Materials and Methods. Study Design and Population: The study design and population have been described in a previous study on mode of delivery.[16] We conducted a retrospective matched cohort study including all WLWH giving birth to live-born children in Denmark between 1 January 2002 and 31 December 2014. Exclusion criteria were HIV diagnosis after delivery, unknown mode of delivery and invalid Personal Identification Number (PIN), a unique 10-digit number assigned to all Danish residents at birth or immigration. Only singleton pregnancies were included and every pregnancy was treated as a separate case. WLWH were divided into three groups reflecting a change in guidelines in 2007, where vaginal delivery was accepted in WLWH with viral load (VL) < 1000 HIV-1 RNA copies/mL (2002–2006, 2007–2008 and 2009–2014). Using the Danish Medical Birth Registry, WLWH were individually matched at random 1:5 on maternal origin, age at delivery and parity to WGP. Women with unknown parity were set to be nulliparous. HIV characteristics for WLWH were extracted from medical records.[16] Using the PIN, we linked to the following registries.

The Medical Birth Registry: From this registry, we retrieved information regarding date of birth, gestational age, birth weight and pregnancy- and birth-related complications.

The National Patient Registry: From this registry, we extracted all diagnoses regarding pregnancy, comorbidities and other risk factors during pregnancy, birth, and complications of pregnancy or birth using the International Classification of Diseases, 10th revision (ICD-10) codes DO0-999 and DZ3–399.

Statistics Denmark: From the registries at Statistics Denmark, we collected data on the maternal country of birth.

Outcomes: The primary outcomes of this study were risk factors during pregnancy comparing WLWH and WGP, including high body mass index (BMI > 25), smoking, prior perinatal deaths, prior CS, viral hepatitis (chronic hepatitis B and C) and psychiatric disorders (DO993B1–5).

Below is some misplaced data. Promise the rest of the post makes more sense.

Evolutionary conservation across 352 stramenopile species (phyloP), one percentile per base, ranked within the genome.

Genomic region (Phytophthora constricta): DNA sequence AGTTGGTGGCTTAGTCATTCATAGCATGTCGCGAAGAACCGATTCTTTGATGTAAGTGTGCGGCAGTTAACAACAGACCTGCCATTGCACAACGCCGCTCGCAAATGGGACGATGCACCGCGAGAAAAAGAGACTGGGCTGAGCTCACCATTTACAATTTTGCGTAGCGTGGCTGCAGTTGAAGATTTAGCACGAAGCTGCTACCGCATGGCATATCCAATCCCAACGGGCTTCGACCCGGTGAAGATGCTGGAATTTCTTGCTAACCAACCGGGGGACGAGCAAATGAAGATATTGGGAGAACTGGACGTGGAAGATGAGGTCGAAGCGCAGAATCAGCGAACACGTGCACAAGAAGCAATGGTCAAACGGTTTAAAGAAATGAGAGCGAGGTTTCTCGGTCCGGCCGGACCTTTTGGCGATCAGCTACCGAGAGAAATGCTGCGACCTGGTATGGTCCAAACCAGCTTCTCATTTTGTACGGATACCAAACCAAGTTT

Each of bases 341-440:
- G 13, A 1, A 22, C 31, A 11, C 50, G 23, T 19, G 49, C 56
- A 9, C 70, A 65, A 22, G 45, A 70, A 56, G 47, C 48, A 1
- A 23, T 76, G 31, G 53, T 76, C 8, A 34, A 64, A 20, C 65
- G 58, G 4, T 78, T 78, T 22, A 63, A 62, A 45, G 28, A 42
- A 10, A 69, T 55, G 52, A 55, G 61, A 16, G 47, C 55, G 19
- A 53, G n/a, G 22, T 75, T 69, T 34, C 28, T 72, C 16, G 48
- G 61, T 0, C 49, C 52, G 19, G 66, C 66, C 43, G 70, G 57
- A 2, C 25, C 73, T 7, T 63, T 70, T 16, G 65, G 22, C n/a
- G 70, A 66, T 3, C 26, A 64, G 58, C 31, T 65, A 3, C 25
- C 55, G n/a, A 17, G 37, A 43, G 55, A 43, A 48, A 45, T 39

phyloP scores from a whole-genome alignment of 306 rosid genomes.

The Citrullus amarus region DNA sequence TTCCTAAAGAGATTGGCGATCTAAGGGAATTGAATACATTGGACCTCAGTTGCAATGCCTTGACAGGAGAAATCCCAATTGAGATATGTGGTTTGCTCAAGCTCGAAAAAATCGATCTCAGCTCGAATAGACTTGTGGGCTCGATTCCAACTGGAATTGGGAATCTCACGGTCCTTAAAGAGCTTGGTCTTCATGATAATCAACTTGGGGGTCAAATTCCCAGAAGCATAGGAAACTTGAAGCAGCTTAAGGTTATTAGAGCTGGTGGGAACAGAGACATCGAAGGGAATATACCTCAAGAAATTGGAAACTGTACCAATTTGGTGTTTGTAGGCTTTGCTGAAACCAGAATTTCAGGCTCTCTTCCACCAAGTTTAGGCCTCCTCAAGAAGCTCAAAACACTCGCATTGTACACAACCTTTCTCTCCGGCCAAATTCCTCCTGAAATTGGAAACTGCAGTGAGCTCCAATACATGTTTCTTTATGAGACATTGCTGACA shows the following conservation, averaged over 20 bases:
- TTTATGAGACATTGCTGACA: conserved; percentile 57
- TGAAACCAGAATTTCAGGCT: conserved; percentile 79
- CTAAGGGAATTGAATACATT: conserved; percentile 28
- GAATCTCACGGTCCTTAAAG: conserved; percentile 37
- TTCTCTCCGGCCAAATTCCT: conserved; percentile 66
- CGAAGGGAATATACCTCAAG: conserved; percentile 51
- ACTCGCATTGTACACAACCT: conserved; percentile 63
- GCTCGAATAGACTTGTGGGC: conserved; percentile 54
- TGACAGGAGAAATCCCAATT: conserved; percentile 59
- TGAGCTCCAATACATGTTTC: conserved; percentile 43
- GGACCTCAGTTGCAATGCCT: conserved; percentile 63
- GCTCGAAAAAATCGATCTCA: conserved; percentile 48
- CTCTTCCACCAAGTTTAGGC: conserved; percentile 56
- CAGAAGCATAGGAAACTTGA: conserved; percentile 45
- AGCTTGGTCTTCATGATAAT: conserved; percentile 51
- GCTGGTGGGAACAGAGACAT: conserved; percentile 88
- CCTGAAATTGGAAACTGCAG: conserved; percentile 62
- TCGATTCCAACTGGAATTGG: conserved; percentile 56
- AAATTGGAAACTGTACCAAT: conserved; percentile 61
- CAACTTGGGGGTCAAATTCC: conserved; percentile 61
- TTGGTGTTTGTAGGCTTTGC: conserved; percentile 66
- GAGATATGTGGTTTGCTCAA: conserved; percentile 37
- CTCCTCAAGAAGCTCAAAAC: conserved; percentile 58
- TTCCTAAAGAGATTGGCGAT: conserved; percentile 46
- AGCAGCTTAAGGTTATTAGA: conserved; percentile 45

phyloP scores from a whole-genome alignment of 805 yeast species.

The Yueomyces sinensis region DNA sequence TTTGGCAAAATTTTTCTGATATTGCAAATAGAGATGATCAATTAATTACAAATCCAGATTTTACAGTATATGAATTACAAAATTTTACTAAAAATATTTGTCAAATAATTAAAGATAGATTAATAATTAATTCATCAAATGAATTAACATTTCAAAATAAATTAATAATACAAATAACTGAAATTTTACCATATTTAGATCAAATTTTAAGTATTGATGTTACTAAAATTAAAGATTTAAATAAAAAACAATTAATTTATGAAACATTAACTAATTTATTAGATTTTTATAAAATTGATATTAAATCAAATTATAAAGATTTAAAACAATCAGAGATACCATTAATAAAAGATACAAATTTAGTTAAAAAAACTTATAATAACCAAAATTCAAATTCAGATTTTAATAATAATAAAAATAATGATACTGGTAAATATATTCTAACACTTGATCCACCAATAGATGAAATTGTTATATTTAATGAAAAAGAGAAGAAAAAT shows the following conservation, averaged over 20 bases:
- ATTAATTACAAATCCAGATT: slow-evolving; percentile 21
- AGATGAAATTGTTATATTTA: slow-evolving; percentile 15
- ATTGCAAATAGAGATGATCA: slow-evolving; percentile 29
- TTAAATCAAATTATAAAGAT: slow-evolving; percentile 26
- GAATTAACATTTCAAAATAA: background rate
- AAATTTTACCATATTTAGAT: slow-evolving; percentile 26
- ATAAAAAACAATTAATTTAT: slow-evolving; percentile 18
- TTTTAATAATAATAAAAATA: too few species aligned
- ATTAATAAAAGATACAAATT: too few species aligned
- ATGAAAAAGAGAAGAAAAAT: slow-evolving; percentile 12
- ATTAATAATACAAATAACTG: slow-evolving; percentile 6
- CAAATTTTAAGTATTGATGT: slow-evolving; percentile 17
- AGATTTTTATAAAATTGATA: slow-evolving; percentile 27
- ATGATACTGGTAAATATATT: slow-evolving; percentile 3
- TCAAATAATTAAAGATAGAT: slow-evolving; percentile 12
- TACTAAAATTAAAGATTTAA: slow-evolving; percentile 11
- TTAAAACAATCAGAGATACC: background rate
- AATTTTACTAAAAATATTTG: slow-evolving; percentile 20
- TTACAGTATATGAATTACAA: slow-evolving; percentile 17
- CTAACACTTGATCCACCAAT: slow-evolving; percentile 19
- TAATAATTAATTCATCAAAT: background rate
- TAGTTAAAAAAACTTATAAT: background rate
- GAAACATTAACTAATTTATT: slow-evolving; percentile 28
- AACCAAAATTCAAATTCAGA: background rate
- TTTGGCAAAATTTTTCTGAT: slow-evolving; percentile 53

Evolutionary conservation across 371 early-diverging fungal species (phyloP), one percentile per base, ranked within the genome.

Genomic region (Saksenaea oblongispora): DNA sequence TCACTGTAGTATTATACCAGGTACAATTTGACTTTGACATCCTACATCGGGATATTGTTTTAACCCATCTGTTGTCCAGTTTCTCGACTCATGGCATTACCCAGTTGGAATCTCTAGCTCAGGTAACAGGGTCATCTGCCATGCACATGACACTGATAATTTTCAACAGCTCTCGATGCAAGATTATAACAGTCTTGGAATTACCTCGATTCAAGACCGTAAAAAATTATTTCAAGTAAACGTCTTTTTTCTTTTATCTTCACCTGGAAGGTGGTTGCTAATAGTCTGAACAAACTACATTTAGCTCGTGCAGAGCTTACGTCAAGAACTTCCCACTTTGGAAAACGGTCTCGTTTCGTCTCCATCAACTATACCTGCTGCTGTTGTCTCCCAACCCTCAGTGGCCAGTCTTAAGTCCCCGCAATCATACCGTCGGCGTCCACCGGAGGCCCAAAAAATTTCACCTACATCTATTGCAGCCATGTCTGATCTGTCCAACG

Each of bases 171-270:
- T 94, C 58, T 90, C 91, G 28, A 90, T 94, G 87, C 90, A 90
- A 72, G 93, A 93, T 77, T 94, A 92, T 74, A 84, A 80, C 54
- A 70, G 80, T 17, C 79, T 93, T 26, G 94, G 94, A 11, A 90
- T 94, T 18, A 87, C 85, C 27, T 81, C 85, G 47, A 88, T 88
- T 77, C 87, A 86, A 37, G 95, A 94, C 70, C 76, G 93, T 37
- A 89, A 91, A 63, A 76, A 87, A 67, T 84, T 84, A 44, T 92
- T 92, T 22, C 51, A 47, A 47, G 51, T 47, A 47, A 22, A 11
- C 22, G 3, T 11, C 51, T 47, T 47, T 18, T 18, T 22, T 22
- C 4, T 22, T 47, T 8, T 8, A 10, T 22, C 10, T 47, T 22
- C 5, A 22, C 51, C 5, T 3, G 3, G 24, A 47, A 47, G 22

Secondary outcomes were pregnancy- or birth-related complications.

Pregnancy-related complications included PROM (<37weeks) and preterm premature rupture of membranes (PPROM; <37weeks) which subsequent may cause prolonged birth (>6hours) or EmCS, intrauterine growth retardation (IUGR) or placental insufficiency (DO365A-E), gestational diabetes mellitus (GDM), hypertensive disorders [pre-eclampsia, eclampsia and haemolysis elevated liver enzymes low platelets (HELLP) syndrome], preterm delivery (< 37 weeks) and birth weight < 2500 g.

Birth-related complications included amniotomy, failure to progress (DO62–639), indications of asphyxia (DO363 + DO68–688), low activity-pulse-grimace-appearance-respiration (APGAR) score, perineal laceration (2th–4th degree or episiotomy), EmCS (DO821A-C), postpartum haemorrhage (> 500 mL) and infections (DO86-DO869, i.e. all postpartum infections, including urinary tract infections, endometriosis and wound infections).

Statistical Analyses: Categorical variables were reported as counts and percentages and compared using the χ2 test or Fisher's exact test, as appropriate. Continuous variables were summarized as mean and 95% confidence interval (CI) or median and interquartile range (IQR) and compared using the Wilcoxon rank sum test.

Individual multivariate logistic regression was performed to identify differences in risk of complications. Odds ratios (ORs) and CIs were estimated and adjusted a priori. Pregnancy-related complications were adjusted for viral hepatitis, smoking, psychiatric disorders, age (< 30 or ≥ 30 years old) and parity. Low birth weight was additionally adjusted for prematurity. Birth-related complications were adjusted for smoking, age (< 30 or ≥ 30 years old), parity, previous CS, year and mode of delivery. Failure to progress, amniotomy and perineal lacerations were only assessed in women undergoing vaginal delivery. To control for repeated testing, a combined P-value was estimated for variables spending more than one degree of freedom in the logistic regression. Individuals with missing explanatory values were excluded from the multivariate regression analyses. The validity of the model was tested using the Hosmer and Lemeshow goodness-of-fit test. SAS statistical software version 9.3 (SAS Institute Inc., Cary, NC) was used for data analysis and P-values < 0.05 (two-sided) were considered statistically significant.

Ethics: The project was approved by Danish Data Protection (J. no. 2012-41-0904), the National Board of Health (J. no. 7-604-04-2/4) and the Danish Patient Safety Authority (case no. 3-3013-406/1-3). According to Danish law, approval from the National Committee on Health Research Ethics was not required as no biomedical interventions were performed.